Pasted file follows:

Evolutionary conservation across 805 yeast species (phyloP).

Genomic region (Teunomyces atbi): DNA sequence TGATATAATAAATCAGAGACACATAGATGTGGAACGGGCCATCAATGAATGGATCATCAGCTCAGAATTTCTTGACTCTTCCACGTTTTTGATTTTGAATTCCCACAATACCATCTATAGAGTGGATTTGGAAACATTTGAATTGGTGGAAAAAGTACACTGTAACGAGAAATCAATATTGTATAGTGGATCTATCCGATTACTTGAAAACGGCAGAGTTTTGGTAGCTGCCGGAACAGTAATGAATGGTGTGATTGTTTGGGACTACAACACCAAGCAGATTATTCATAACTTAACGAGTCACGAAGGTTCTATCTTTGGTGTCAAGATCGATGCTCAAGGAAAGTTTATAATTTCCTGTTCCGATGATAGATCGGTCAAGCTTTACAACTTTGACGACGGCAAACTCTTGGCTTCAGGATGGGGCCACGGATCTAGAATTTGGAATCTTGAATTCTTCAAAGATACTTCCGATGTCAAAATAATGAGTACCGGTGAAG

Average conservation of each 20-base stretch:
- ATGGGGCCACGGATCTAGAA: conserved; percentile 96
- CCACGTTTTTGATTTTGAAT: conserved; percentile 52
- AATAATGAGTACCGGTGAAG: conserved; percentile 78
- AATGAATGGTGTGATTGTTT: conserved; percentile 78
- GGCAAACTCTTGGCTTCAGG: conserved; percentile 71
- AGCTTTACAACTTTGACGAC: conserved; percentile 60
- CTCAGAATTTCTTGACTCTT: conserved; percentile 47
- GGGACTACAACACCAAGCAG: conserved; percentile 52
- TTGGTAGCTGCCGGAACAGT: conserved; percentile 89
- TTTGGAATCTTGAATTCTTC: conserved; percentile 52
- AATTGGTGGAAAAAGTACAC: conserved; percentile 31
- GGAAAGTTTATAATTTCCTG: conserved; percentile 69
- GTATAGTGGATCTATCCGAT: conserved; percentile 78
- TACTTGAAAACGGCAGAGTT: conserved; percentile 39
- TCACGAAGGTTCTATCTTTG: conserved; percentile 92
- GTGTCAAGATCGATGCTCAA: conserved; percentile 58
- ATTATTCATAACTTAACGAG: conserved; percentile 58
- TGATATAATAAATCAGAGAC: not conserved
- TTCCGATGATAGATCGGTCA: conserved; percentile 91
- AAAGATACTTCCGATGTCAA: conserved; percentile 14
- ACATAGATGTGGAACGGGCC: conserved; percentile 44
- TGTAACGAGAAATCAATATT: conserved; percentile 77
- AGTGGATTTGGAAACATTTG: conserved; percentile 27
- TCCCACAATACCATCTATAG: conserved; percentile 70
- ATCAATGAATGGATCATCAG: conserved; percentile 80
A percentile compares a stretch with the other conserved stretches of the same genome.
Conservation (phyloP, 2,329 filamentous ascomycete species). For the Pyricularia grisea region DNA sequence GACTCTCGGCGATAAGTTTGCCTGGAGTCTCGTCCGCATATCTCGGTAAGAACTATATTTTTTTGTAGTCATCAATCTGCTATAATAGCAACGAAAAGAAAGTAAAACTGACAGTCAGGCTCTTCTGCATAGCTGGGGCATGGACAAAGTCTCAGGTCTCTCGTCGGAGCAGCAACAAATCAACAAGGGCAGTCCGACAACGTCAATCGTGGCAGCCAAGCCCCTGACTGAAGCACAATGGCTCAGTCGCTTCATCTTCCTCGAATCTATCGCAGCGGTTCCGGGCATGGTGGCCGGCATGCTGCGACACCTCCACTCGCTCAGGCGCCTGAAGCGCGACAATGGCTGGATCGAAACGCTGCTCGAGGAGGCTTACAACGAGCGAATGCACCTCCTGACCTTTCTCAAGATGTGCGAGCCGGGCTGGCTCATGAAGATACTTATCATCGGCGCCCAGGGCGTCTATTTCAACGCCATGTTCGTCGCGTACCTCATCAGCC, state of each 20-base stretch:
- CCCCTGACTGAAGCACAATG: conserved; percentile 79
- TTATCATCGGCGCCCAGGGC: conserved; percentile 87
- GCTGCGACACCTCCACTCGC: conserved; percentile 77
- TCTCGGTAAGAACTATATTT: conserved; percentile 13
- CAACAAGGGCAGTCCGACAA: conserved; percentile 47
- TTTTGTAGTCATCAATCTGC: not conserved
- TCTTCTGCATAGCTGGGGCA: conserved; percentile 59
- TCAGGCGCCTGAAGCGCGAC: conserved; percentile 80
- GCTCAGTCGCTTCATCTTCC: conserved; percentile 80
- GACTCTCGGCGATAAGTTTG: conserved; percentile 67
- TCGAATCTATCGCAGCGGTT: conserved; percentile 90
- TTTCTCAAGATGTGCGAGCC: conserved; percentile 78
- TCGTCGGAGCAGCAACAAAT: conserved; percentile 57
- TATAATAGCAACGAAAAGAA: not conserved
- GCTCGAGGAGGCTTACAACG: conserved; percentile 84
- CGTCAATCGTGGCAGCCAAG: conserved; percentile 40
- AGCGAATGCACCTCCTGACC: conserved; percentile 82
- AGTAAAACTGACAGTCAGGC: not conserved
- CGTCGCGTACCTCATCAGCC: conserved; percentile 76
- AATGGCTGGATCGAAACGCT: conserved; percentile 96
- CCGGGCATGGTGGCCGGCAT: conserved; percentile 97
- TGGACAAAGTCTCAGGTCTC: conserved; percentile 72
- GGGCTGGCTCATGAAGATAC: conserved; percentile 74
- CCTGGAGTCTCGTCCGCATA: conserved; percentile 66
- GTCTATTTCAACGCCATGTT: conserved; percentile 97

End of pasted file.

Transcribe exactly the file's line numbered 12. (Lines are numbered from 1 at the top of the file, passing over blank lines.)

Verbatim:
- TTGGTAGCTGCCGGAACAGT: conserved; percentile 89